Her-Story, Then: Sylvia Earle
Kate Mulgrew: A decade after Neil Armstrong took the first steps on the moon, Sylvia Earle earned the title Her Deepness by descending 1250 feet, taking our deepest steps on the ocean floor. I am Kate Mulgrew with her story. [music 00:16]
The request for proposals didn't say men only, so 34 year old Sylvia Earle applied for the opportunity to live underwater for six weeks, conducting research with a team of aquanauts. This was 1969, and the review board for the government's Tektite program could not imagine men and women working and living together in such close quarters.
They turned her down, but made her the team leader for Tektite Two, a project for women researchers. These aquanauts, or aqua-babes as they were known, received quite a bit of media attention. They performed groundbreaking work on the effects of pollution on coral reefs.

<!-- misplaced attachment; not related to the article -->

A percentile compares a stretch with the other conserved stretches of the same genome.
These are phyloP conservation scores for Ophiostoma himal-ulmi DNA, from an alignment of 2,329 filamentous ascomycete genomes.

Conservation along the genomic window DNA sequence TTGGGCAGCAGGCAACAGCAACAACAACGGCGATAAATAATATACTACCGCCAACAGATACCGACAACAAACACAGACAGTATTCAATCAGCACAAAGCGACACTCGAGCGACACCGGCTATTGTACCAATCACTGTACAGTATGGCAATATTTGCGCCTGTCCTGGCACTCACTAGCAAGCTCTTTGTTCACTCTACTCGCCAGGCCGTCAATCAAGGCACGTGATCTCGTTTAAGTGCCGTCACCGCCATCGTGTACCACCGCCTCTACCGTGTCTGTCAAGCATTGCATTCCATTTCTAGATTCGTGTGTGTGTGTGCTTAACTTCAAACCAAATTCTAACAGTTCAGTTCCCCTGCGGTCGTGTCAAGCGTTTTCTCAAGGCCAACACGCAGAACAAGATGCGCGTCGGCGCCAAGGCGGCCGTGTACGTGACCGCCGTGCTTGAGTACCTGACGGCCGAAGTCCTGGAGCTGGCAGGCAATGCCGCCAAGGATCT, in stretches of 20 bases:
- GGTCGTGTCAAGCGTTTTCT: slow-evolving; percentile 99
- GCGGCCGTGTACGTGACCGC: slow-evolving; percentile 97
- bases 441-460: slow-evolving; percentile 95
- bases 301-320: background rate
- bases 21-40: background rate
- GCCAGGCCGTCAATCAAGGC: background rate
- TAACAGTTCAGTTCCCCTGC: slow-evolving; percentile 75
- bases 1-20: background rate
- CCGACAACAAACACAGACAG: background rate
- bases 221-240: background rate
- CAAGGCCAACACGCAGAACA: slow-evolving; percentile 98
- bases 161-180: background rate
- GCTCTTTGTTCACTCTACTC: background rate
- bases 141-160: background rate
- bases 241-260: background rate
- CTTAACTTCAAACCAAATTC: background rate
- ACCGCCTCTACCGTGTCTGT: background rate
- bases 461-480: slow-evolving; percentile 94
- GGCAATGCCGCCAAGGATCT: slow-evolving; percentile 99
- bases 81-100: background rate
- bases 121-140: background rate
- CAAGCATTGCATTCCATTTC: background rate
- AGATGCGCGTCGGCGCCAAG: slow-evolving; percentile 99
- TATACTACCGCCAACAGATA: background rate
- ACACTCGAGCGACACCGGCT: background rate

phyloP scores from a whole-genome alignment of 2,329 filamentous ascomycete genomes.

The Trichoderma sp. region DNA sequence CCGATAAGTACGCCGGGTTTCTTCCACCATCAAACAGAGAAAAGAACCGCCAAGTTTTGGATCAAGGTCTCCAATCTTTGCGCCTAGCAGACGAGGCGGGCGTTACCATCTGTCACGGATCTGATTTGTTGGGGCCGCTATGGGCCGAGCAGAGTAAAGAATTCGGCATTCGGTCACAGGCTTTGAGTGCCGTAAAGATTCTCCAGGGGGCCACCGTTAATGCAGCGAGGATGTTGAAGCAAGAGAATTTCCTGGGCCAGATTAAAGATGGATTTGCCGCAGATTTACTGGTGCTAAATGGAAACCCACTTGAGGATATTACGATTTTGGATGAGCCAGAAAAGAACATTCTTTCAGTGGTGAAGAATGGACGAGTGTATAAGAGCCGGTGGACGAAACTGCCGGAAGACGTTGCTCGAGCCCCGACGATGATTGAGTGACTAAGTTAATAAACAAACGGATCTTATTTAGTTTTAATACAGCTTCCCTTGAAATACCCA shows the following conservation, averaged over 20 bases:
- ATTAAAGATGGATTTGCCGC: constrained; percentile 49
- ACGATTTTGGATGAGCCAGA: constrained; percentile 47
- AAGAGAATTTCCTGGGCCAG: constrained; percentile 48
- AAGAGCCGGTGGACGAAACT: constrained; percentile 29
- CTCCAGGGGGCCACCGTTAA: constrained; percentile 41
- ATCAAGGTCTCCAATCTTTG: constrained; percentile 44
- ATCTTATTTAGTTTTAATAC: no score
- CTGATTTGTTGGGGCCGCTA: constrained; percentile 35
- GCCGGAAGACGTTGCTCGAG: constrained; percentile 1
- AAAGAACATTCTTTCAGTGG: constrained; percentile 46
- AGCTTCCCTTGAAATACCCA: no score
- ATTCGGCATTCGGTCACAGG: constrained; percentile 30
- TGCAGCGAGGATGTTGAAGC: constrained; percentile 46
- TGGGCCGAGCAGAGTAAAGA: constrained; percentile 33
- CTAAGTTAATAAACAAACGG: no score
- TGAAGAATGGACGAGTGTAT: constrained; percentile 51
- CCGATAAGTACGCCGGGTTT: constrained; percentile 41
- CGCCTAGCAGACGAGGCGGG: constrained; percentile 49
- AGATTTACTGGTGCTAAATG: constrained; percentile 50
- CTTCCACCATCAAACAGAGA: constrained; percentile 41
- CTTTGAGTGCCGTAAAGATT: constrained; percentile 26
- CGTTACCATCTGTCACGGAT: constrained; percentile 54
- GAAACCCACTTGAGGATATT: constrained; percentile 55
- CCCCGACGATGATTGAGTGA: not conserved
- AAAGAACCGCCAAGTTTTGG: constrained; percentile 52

The Tektite Two expedition prompted NASA to open its astronaut-training program to women. Suddenly, the world knew about Sylvia Earle. But by then Earle was already an accomplished scientist and adventurer. With a PhD. in marine botany, she had explored oceans around the world, studying aquatic life, and logging over 1, 000 hours of underwater research, all while raising two children.
Earle sunk to the lowest depths of her profession in 1979, walking 1250 feet under water, deeper than anyone has ever gone. The dive earned her the title 'Her Deepness'. She went on to develop marine technologies like submersible Rovers, helping scientists reach greater depths than ever before.
Using satellite images, maps, and photography, Earle produced the first atlas of Earth's oceans. In 1991, Sylvia Earle took time off from her research to serve as Chief Scientist of the National Oceanic and Atmospheric Administration.
She returned to scientific work, but continues to be a voice for the world's oceans, educating the public on the importance of protecting the aqua sphere and the creatures that inhabit it.
Her story is made possible by the National Science Foundation.